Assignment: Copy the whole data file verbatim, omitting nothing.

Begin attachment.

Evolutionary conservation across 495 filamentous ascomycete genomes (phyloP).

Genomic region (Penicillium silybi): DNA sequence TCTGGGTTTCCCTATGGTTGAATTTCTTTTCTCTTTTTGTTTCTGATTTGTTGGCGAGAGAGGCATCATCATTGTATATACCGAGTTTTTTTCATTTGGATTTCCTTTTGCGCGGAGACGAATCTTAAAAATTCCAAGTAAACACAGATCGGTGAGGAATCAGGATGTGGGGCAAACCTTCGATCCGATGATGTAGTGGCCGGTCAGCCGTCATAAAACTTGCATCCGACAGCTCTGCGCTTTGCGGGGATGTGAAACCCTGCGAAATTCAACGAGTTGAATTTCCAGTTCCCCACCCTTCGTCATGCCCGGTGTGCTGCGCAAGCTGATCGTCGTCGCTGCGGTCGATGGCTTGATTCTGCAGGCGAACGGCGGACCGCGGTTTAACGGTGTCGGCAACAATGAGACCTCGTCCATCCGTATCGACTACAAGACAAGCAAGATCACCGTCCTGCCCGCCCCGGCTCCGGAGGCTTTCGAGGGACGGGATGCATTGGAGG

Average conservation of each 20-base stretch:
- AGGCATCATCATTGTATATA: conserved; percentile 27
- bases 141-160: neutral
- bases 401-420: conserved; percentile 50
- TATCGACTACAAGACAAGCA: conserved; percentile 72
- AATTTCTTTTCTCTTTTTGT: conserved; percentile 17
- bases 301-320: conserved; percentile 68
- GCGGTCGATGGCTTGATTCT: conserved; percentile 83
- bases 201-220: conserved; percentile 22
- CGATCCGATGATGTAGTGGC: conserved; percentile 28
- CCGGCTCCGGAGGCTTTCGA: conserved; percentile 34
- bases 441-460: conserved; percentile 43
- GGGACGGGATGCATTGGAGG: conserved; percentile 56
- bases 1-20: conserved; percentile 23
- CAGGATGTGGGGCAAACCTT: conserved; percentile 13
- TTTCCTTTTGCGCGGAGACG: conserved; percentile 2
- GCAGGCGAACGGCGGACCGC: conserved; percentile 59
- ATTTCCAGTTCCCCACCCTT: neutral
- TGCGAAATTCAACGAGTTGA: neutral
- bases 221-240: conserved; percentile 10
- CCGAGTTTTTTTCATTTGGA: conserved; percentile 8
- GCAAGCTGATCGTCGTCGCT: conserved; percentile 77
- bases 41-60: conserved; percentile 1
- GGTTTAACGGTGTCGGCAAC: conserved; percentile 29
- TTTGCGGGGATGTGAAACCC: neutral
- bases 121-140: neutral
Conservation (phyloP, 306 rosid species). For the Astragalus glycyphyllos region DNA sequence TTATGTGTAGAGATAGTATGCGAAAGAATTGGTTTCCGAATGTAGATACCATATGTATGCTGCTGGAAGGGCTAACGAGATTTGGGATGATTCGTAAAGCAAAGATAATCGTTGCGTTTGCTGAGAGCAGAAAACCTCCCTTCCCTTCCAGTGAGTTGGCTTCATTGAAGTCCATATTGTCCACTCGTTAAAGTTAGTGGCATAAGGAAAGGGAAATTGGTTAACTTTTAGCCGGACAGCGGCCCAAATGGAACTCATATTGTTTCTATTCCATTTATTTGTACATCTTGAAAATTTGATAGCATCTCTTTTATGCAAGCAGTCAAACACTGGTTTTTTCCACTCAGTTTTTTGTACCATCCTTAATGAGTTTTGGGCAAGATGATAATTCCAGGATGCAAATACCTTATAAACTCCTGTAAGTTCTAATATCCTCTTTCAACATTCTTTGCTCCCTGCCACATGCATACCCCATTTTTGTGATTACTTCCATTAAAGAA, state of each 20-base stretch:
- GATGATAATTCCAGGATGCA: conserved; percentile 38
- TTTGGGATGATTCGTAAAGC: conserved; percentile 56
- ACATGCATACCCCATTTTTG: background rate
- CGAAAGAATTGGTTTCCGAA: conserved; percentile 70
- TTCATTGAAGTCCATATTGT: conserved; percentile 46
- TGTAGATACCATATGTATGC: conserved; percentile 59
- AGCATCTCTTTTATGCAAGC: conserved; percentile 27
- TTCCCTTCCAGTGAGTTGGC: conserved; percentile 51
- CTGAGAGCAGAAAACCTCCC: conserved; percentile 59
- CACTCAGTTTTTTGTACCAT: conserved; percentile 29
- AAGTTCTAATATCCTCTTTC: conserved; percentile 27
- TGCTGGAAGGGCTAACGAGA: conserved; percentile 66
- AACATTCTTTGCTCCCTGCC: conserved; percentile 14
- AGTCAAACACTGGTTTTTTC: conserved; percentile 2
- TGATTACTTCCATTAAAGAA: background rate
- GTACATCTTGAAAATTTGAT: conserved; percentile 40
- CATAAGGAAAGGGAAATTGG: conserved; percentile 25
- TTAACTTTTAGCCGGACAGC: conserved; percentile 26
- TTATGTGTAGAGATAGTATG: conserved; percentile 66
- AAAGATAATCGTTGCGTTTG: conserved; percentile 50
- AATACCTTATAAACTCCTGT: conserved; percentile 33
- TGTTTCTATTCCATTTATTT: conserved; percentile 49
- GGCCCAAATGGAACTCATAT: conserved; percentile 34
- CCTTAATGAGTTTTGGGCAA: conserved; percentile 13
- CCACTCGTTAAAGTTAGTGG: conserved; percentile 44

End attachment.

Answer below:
Evolutionary conservation across 495 filamentous ascomycete genomes (phyloP).

Genomic region (Penicillium silybi): DNA sequence TCTGGGTTTCCCTATGGTTGAATTTCTTTTCTCTTTTTGTTTCTGATTTGTTGGCGAGAGAGGCATCATCATTGTATATACCGAGTTTTTTTCATTTGGATTTCCTTTTGCGCGGAGACGAATCTTAAAAATTCCAAGTAAACACAGATCGGTGAGGAATCAGGATGTGGGGCAAACCTTCGATCCGATGATGTAGTGGCCGGTCAGCCGTCATAAAACTTGCATCCGACAGCTCTGCGCTTTGCGGGGATGTGAAACCCTGCGAAATTCAACGAGTTGAATTTCCAGTTCCCCACCCTTCGTCATGCCCGGTGTGCTGCGCAAGCTGATCGTCGTCGCTGCGGTCGATGGCTTGATTCTGCAGGCGAACGGCGGACCGCGGTTTAACGGTGTCGGCAACAATGAGACCTCGTCCATCCGTATCGACTACAAGACAAGCAAGATCACCGTCCTGCCCGCCCCGGCTCCGGAGGCTTTCGAGGGACGGGATGCATTGGAGG

Average conservation of each 20-base stretch:
- AGGCATCATCATTGTATATA: conserved; percentile 27
- bases 141-160: neutral
- bases 401-420: conserved; percentile 50
- TATCGACTACAAGACAAGCA: conserved; percentile 72
- AATTTCTTTTCTCTTTTTGT: conserved; percentile 17
- bases 301-320: conserved; percentile 68
- GCGGTCGATGGCTTGATTCT: conserved; percentile 83
- bases 201-220: conserved; percentile 22
- CGATCCGATGATGTAGTGGC: conserved; percentile 28
- CCGGCTCCGGAGGCTTTCGA: conserved; percentile 34
- bases 441-460: conserved; percentile 43
- GGGACGGGATGCATTGGAGG: conserved; percentile 56
- bases 1-20: conserved; percentile 23
- CAGGATGTGGGGCAAACCTT: conserved; percentile 13
- TTTCCTTTTGCGCGGAGACG: conserved; percentile 2
- GCAGGCGAACGGCGGACCGC: conserved; percentile 59
- ATTTCCAGTTCCCCACCCTT: neutral
- TGCGAAATTCAACGAGTTGA: neutral
- bases 221-240: conserved; percentile 10
- CCGAGTTTTTTTCATTTGGA: conserved; percentile 8
- GCAAGCTGATCGTCGTCGCT: conserved; percentile 77
- bases 41-60: conserved; percentile 1
- GGTTTAACGGTGTCGGCAAC: conserved; percentile 29
- TTTGCGGGGATGTGAAACCC: neutral
- bases 121-140: neutral
Conservation (phyloP, 306 rosid species). For the Astragalus glycyphyllos region DNA sequence TTATGTGTAGAGATAGTATGCGAAAGAATTGGTTTCCGAATGTAGATACCATATGTATGCTGCTGGAAGGGCTAACGAGATTTGGGATGATTCGTAAAGCAAAGATAATCGTTGCGTTTGCTGAGAGCAGAAAACCTCCCTTCCCTTCCAGTGAGTTGGCTTCATTGAAGTCCATATTGTCCACTCGTTAAAGTTAGTGGCATAAGGAAAGGGAAATTGGTTAACTTTTAGCCGGACAGCGGCCCAAATGGAACTCATATTGTTTCTATTCCATTTATTTGTACATCTTGAAAATTTGATAGCATCTCTTTTATGCAAGCAGTCAAACACTGGTTTTTTCCACTCAGTTTTTTGTACCATCCTTAATGAGTTTTGGGCAAGATGATAATTCCAGGATGCAAATACCTTATAAACTCCTGTAAGTTCTAATATCCTCTTTCAACATTCTTTGCTCCCTGCCACATGCATACCCCATTTTTGTGATTACTTCCATTAAAGAA, state of each 20-base stretch:
- GATGATAATTCCAGGATGCA: conserved; percentile 38
- TTTGGGATGATTCGTAAAGC: conserved; percentile 56
- ACATGCATACCCCATTTTTG: background rate
- CGAAAGAATTGGTTTCCGAA: conserved; percentile 70
- TTCATTGAAGTCCATATTGT: conserved; percentile 46
- TGTAGATACCATATGTATGC: conserved; percentile 59
- AGCATCTCTTTTATGCAAGC: conserved; percentile 27
- TTCCCTTCCAGTGAGTTGGC: conserved; percentile 51
- CTGAGAGCAGAAAACCTCCC: conserved; percentile 59
- CACTCAGTTTTTTGTACCAT: conserved; percentile 29
- AAGTTCTAATATCCTCTTTC: conserved; percentile 27
- TGCTGGAAGGGCTAACGAGA: conserved; percentile 66
- AACATTCTTTGCTCCCTGCC: conserved; percentile 14
- AGTCAAACACTGGTTTTTTC: conserved; percentile 2
- TGATTACTTCCATTAAAGAA: background rate
- GTACATCTTGAAAATTTGAT: conserved; percentile 40
- CATAAGGAAAGGGAAATTGG: conserved; percentile 25
- TTAACTTTTAGCCGGACAGC: conserved; percentile 26
- TTATGTGTAGAGATAGTATG: conserved; percentile 66
- AAAGATAATCGTTGCGTTTG: conserved; percentile 50
- AATACCTTATAAACTCCTGT: conserved; percentile 33
- TGTTTCTATTCCATTTATTT: conserved; percentile 49
- GGCCCAAATGGAACTCATAT: conserved; percentile 34
- CCTTAATGAGTTTTGGGCAA: conserved; percentile 13
- CCACTCGTTAAAGTTAGTGG: conserved; percentile 44